“As engineers, we serve the people in our communities. Being able to engage the youth of our community and get them interested about a future career as an engineer is very fulfilling.” --Hai Vu, JEA manager–water plants engineering & construction

“As engineers, we serve the people in our communities. Being able to engage the youth of our community and get them interested about a future career as an engineer is very fulfilling.” –Hai Vu, JEA manager–water plants engineering & construction

Our engineers, architects, scientists and technicians then described their roles in designing and constructing water treatment plants. Groundwater engineers demonstrated using a cross-sectional well model, showing where the water comes from and how it gets pumped out of the ground and into their homes. Students took a virtual tour of a water treatment plant using virtual reality goggles before touring the JEA plant. They also saw how our engineers use computer programs to simulate different scenarios to determine the best design options to meet our clients’ requirements.

When they moved from virtual reality to the real tour, students saw a newly constructed production well, sodium hypochlorite system, ozone system and pump room, where they compared the original steam-driven Allis-Chalmers pump built in the 1890s to the current high-service pumps. They also conducted hands-on laboratory analysis and learned about “Big Jim,” a steam whistle from 1890, which announced the arrival of electricity in 1895, warned residents of the Great Fire of 1901, ushered in each New Year and signaled important events, such as the end of the two world wars.

“Partnering with CH2M and JEA to offer STEM education programs to students is a wonderful opportunity for us to increase their interest in STEM, while also developing our future business leaders and workforce.” --Jacksonville Mayor Lenny Curry

“Partnering with CH2M and JEA to offer STEM education programs to students is a wonderful opportunity for us to increase their interest in STEM, while also developing our future business leaders and workforce.” –Jacksonville Mayor Lenny Curry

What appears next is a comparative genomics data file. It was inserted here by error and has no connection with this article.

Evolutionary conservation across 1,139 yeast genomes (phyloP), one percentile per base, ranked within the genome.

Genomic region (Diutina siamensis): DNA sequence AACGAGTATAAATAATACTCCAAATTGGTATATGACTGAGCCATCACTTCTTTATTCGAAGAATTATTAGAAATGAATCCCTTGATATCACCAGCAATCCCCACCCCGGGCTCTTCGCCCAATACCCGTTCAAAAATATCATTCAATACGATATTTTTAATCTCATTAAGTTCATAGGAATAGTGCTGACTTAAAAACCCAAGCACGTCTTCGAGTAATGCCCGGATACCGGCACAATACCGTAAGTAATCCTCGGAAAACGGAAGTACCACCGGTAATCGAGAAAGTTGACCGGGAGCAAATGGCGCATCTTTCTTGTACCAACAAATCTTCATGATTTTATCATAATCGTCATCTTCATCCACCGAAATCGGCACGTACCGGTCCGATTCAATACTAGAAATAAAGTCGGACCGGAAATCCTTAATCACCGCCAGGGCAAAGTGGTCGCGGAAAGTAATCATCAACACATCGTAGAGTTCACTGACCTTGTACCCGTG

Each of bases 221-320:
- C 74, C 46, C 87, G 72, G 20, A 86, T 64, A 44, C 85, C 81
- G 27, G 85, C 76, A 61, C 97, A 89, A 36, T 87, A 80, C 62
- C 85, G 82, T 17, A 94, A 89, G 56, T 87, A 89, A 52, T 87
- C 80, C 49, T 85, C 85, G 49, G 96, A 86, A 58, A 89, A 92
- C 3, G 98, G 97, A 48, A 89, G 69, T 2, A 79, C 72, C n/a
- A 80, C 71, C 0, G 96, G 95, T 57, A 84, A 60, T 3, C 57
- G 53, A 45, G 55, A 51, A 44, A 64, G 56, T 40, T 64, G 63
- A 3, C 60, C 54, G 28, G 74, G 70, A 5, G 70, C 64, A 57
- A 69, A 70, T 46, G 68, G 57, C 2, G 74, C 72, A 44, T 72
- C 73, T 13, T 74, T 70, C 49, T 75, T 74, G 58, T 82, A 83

What’s the secret for a successful STEM event?

Both events conveyed CH2M’s values and culture, in addition to a sense of fun! The events began with safety moments, followed by introductions and welcomes from Pilar Doran (our manager in north-central Florida) and client representatives. The students left with fun CH2M swag—in Gainesville they got a CH2M bag and bling, and the teachers received resource materials and red maple seedlings to plant with the students. In Jacksonville, the students received a CH2M bag to carry their own virtual reality goggles, with instructions and website links included, and other CH2M swag.

“Working as a team with clients, promoting our common interests in STEM education and a true caring for our community, has been a privilege for CH2M and for me personally,” said Pilar. “Our partnerships are key in ensuring that students are exposed to meaningful STEM programs.”

“A STEM education helps create critical thinkers and encourages the next generation of innovators. By participating in this program, we hope to showcase the importance of STEM to the next generation, who will help drive our economy forward.” --Paul McElroy, CEO, JEA

“A STEM education helps create critical thinkers and encourages the next generation of innovators. By participating in this program, we hope to showcase the importance of STEM to the next generation, who will help drive our economy forward.” –Paul McElroy, CEO, JEA

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August 2017